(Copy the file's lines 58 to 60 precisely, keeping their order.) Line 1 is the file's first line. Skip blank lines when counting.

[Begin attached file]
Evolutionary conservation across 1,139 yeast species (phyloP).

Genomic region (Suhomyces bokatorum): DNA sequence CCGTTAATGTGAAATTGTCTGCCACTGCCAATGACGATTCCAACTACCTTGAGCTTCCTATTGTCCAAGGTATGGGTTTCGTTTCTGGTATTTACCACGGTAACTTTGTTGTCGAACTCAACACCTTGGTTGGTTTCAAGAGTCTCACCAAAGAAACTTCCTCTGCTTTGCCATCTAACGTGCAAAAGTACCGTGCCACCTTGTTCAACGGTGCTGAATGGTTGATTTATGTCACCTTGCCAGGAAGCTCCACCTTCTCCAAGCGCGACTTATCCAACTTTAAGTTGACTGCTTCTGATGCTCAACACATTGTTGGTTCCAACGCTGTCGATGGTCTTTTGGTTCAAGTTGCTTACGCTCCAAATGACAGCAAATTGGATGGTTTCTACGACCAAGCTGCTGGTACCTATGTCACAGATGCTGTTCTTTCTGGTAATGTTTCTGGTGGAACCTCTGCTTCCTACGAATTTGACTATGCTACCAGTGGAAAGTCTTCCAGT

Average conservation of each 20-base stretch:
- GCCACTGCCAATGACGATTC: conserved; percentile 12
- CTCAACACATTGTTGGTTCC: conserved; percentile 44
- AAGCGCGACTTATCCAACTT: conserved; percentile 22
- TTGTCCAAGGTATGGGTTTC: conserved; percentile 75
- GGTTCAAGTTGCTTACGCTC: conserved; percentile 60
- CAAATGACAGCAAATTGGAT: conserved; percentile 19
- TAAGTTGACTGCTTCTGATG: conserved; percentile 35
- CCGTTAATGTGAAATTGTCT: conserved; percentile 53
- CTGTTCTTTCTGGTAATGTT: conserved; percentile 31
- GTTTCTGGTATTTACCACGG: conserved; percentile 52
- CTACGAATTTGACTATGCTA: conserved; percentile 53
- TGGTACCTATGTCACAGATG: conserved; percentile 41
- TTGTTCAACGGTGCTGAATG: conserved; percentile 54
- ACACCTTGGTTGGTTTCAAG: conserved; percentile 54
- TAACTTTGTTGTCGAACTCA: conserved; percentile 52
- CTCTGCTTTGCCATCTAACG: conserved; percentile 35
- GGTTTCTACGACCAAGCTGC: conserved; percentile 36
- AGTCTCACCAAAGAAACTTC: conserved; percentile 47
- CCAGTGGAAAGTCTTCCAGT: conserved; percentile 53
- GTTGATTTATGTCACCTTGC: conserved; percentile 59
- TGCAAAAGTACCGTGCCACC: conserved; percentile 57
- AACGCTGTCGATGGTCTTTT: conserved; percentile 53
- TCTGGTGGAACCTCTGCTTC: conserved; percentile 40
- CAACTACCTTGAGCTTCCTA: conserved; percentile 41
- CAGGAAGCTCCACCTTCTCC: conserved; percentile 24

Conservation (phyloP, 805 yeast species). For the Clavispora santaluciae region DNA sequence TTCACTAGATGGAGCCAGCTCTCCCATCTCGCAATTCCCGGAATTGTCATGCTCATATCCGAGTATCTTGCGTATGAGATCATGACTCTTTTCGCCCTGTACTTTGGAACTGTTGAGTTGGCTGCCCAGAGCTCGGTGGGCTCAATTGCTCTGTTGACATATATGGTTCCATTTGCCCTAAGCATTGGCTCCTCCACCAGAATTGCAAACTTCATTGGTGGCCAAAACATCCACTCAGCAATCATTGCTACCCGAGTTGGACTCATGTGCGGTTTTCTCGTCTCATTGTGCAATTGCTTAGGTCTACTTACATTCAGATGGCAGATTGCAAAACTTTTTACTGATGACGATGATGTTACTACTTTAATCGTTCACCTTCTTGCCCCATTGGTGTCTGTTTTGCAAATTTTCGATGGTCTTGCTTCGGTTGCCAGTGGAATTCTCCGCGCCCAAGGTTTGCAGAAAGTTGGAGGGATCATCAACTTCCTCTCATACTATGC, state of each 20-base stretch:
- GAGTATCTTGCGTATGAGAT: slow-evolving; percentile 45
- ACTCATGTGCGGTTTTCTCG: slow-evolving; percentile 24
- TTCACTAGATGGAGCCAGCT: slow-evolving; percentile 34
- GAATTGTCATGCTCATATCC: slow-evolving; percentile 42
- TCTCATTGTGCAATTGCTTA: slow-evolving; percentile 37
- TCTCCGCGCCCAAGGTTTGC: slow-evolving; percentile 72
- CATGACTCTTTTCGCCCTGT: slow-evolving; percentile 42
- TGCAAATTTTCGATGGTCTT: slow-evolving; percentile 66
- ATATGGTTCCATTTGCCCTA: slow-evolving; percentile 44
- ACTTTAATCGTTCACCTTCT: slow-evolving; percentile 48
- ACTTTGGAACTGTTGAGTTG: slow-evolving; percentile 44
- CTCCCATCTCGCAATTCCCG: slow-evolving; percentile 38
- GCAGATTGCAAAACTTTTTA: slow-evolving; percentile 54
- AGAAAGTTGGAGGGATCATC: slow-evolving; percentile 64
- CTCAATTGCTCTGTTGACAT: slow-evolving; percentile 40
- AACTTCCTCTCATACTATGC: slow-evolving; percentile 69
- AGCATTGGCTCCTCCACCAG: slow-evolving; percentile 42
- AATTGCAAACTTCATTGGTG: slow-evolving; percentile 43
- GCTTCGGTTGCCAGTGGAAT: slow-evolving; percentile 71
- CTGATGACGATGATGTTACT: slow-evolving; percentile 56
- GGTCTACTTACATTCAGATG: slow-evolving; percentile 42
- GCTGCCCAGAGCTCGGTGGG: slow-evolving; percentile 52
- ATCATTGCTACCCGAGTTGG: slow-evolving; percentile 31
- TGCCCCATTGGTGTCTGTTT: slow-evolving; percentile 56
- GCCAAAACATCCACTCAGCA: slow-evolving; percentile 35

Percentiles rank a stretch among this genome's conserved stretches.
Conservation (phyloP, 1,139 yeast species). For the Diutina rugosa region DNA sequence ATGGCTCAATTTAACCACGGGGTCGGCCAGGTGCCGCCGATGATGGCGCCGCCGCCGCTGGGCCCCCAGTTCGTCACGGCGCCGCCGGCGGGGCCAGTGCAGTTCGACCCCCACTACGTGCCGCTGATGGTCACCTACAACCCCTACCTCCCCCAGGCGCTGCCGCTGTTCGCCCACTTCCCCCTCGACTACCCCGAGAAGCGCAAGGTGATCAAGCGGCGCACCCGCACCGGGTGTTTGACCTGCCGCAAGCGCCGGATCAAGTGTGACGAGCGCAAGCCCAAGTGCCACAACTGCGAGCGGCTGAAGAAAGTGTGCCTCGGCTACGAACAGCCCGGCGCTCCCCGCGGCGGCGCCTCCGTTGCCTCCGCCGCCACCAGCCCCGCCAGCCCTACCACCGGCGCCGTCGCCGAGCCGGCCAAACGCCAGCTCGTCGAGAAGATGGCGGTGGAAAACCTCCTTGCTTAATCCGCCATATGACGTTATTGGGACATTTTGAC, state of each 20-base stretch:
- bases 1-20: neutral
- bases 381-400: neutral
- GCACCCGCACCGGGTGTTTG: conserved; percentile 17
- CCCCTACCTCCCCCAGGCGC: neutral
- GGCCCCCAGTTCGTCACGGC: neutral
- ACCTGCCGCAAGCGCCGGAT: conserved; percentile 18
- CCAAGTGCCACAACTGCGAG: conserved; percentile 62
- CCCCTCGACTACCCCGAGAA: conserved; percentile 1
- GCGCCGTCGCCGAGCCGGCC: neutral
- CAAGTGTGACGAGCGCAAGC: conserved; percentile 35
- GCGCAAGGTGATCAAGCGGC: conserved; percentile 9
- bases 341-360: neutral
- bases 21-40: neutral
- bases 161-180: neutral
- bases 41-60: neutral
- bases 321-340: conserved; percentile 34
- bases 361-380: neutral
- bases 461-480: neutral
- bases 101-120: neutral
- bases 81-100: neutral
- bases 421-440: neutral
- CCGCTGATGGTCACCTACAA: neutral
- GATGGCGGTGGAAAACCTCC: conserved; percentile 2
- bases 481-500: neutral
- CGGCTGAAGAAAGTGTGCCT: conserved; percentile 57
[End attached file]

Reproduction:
- bases 381-400: neutral
- GCACCCGCACCGGGTGTTTG: conserved; percentile 17
- CCCCTACCTCCCCCAGGCGC: neutral